Mandarin is a group of related Sinitic languages spoken across most of northern and southwestern China. The group includes the basis of Standard Chinese or Standard Mandarin; because Mandarin originated in North China and most Mandarin dialects are found in the north, the group is sometimes referred to as the Northern dialects. Many local Mandarin varieties are not mutually intelligible. Mandarin is placed first in lists of languages by number of native speakers. Mandarin is by far the largest of the seven or ten Chinese dialect groups, spoken by 70 percent of all Chinese speakers over a large geographical area, stretching from Yunnan in the southwest to Xinjiang in the northwest and Heilongjiang in the northeast; this is attributed to the greater ease of travel and communication in the North China Plain compared to the more mountainous south, combined with the recent spread of Mandarin to frontier areas. Most Mandarin varieties have four tones; the final stops of Middle Chinese have disappeared in most of these varieties, but some have merged them as a final glottal stop.
Many Mandarin varieties, including the Beijing dialect, retain retroflex initial consonants, which have been lost in southern varieties of Chinese. The capital has been within the Mandarin area for most of the last millennium, making these dialects influential; some form of Mandarin has served as a national lingua franca since the 14th century. In the early 20th century, a standard form based on the Beijing dialect, with elements from other Mandarin dialects, was adopted as the national language. Standard Chinese is the official language of the People's Republic of China and Taiwan and one of the four official languages of Singapore, it is used as one of the working languages of the United Nations. It is one of the most used varieties of Chinese among Chinese diaspora communities internationally and the most taught Chinese variety; the English word "mandarin" meant an official of the Ming and Qing empires. Since their native varieties were mutually unintelligible, these officials communicated using a Koiné language based on various northern varieties.
When Jesuit missionaries learned this standard language in the 16th century, they called it "Mandarin", from its Chinese name Guānhuà, or "language of the officials". In everyday English, "Mandarin" refers to Standard Chinese, called "Chinese". Standard Chinese is based on the particular Mandarin dialect spoken in Beijing, with some lexical and syntactic influence from other Mandarin dialects, it is the official spoken language of the People's Republic of China, the de facto official language of the Republic of China, one of the four official languages of the Republic of Singapore. It functions as the language of instruction in Mainland China and in Taiwan, it is one of the six official languages of the United Nations, under the name "Chinese". Chinese speakers refer to the modern standard language as Pǔtōnghuà in Mainland China, Guóyǔ in Taiwan, or Huáyǔ in Singapore, Malaysia and Philippines,but not as Guānhuà. Linguists use the term "Mandarin" to refer to the diverse group of dialects spoken in northern and southwestern China, which Chinese linguists call Guānhuà.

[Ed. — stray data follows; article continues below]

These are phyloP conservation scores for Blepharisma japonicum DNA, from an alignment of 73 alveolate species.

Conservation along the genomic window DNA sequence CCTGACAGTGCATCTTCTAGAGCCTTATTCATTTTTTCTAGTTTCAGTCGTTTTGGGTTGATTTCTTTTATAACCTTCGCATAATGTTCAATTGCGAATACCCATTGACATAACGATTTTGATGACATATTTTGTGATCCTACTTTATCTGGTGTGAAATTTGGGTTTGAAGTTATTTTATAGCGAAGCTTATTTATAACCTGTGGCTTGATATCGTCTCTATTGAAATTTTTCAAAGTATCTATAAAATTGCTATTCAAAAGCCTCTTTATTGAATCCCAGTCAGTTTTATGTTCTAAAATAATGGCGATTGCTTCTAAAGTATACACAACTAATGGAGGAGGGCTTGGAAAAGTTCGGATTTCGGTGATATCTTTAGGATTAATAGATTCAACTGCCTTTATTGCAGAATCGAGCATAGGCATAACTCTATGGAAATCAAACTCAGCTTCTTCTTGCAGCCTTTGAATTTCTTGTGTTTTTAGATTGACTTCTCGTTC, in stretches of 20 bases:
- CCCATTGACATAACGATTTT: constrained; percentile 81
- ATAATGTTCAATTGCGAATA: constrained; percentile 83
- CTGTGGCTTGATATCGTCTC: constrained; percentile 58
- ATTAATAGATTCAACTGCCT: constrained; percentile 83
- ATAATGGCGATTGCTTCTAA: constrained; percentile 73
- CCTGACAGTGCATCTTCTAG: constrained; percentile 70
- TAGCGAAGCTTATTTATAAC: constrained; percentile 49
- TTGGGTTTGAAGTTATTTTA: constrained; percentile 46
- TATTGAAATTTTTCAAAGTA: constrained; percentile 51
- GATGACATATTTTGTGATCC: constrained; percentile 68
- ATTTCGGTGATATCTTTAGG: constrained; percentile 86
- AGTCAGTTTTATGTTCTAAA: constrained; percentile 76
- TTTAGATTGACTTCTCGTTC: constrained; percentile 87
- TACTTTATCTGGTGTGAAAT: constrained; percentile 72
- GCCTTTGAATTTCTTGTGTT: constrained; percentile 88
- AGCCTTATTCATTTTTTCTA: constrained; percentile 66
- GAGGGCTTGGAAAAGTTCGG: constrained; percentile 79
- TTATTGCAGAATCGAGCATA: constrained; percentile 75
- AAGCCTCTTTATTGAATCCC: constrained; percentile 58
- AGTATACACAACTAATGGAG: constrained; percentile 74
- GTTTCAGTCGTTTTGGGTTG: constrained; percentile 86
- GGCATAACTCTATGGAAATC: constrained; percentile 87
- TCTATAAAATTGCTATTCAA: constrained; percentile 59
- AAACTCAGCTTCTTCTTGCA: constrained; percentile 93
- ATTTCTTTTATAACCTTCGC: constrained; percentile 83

The alternative term Běifānghuà, or "Northern dialects", is used less and less among Chinese linguists. By extension, the term "Old Mandarin" or "Early Mandarin" is used by linguists to refer to the northern dialects recorded in materials from the Yuan dynasty. Native speakers who are not academic linguists may not recognize that the variants they speak are classified in linguistics as members of "Mandarin" in a broader sense. Within Chinese social or cultural discourse, there is not a common "Mandarin" identity based on language. Speakers of forms of Mandarin other than the standard refer to the variety they speak by a geographic name—for example Sichuan dialect, Hebei dialect or Northeastern dialect, all being regarded as distinct from the standard language; the hundreds of modern local varieties of Chinese developed from regional variants of Old Chinese and Middle Chinese. Traditionally, seven major groups of dialects have been recognized. Aside from Mandarin, the other six are Wu, Xiang in central China, Min and Yue on the southeast coast.